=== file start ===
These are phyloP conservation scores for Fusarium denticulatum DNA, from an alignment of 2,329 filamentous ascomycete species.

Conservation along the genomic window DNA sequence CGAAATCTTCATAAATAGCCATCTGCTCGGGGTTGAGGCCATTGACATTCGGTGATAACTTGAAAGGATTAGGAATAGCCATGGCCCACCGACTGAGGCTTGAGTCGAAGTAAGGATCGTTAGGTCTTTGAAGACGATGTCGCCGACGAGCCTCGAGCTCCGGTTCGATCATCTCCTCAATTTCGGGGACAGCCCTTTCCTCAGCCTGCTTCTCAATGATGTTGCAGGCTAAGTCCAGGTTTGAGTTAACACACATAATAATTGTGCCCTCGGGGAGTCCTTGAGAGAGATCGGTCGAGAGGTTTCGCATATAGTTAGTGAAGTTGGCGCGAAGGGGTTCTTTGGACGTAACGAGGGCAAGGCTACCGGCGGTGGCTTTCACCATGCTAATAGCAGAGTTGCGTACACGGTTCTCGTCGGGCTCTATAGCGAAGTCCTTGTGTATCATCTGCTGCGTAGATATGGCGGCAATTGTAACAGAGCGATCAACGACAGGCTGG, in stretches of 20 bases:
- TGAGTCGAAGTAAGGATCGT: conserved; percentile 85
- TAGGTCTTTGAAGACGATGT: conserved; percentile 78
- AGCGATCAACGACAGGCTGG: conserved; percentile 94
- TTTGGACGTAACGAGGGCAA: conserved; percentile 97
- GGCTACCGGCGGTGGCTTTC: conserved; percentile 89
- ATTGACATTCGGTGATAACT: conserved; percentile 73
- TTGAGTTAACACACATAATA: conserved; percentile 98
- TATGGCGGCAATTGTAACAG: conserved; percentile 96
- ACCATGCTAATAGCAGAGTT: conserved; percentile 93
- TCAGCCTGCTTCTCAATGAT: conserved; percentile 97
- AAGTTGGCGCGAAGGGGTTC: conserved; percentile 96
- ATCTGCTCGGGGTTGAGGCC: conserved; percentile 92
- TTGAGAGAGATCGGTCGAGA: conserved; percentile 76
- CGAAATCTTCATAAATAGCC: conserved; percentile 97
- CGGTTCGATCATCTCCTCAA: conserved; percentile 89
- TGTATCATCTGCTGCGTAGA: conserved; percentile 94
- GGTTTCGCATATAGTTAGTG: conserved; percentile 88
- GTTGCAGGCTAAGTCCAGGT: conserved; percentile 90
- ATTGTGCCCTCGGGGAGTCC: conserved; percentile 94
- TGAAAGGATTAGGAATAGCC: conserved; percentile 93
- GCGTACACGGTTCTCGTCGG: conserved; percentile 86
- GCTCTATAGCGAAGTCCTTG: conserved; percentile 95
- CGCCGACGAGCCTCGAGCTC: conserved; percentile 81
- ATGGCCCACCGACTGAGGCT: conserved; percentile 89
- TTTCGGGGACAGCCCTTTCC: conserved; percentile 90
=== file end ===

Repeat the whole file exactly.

These are phyloP conservation scores for Fusarium denticulatum DNA, from an alignment of 2,329 filamentous ascomycete species.

Conservation along the genomic window DNA sequence CGAAATCTTCATAAATAGCCATCTGCTCGGGGTTGAGGCCATTGACATTCGGTGATAACTTGAAAGGATTAGGAATAGCCATGGCCCACCGACTGAGGCTTGAGTCGAAGTAAGGATCGTTAGGTCTTTGAAGACGATGTCGCCGACGAGCCTCGAGCTCCGGTTCGATCATCTCCTCAATTTCGGGGACAGCCCTTTCCTCAGCCTGCTTCTCAATGATGTTGCAGGCTAAGTCCAGGTTTGAGTTAACACACATAATAATTGTGCCCTCGGGGAGTCCTTGAGAGAGATCGGTCGAGAGGTTTCGCATATAGTTAGTGAAGTTGGCGCGAAGGGGTTCTTTGGACGTAACGAGGGCAAGGCTACCGGCGGTGGCTTTCACCATGCTAATAGCAGAGTTGCGTACACGGTTCTCGTCGGGCTCTATAGCGAAGTCCTTGTGTATCATCTGCTGCGTAGATATGGCGGCAATTGTAACAGAGCGATCAACGACAGGCTGG, in stretches of 20 bases:
- TGAGTCGAAGTAAGGATCGT: conserved; percentile 85
- TAGGTCTTTGAAGACGATGT: conserved; percentile 78
- AGCGATCAACGACAGGCTGG: conserved; percentile 94
- TTTGGACGTAACGAGGGCAA: conserved; percentile 97
- GGCTACCGGCGGTGGCTTTC: conserved; percentile 89
- ATTGACATTCGGTGATAACT: conserved; percentile 73
- TTGAGTTAACACACATAATA: conserved; percentile 98
- TATGGCGGCAATTGTAACAG: conserved; percentile 96
- ACCATGCTAATAGCAGAGTT: conserved; percentile 93
- TCAGCCTGCTTCTCAATGAT: conserved; percentile 97
- AAGTTGGCGCGAAGGGGTTC: conserved; percentile 96
- ATCTGCTCGGGGTTGAGGCC: conserved; percentile 92
- TTGAGAGAGATCGGTCGAGA: conserved; percentile 76
- CGAAATCTTCATAAATAGCC: conserved; percentile 97
- CGGTTCGATCATCTCCTCAA: conserved; percentile 89
- TGTATCATCTGCTGCGTAGA: conserved; percentile 94
- GGTTTCGCATATAGTTAGTG: conserved; percentile 88
- GTTGCAGGCTAAGTCCAGGT: conserved; percentile 90
- ATTGTGCCCTCGGGGAGTCC: conserved; percentile 94
- TGAAAGGATTAGGAATAGCC: conserved; percentile 93
- GCGTACACGGTTCTCGTCGG: conserved; percentile 86
- GCTCTATAGCGAAGTCCTTG: conserved; percentile 95
- CGCCGACGAGCCTCGAGCTC: conserved; percentile 81
- ATGGCCCACCGACTGAGGCT: conserved; percentile 89
- TTTCGGGGACAGCCCTTTCC: conserved; percentile 90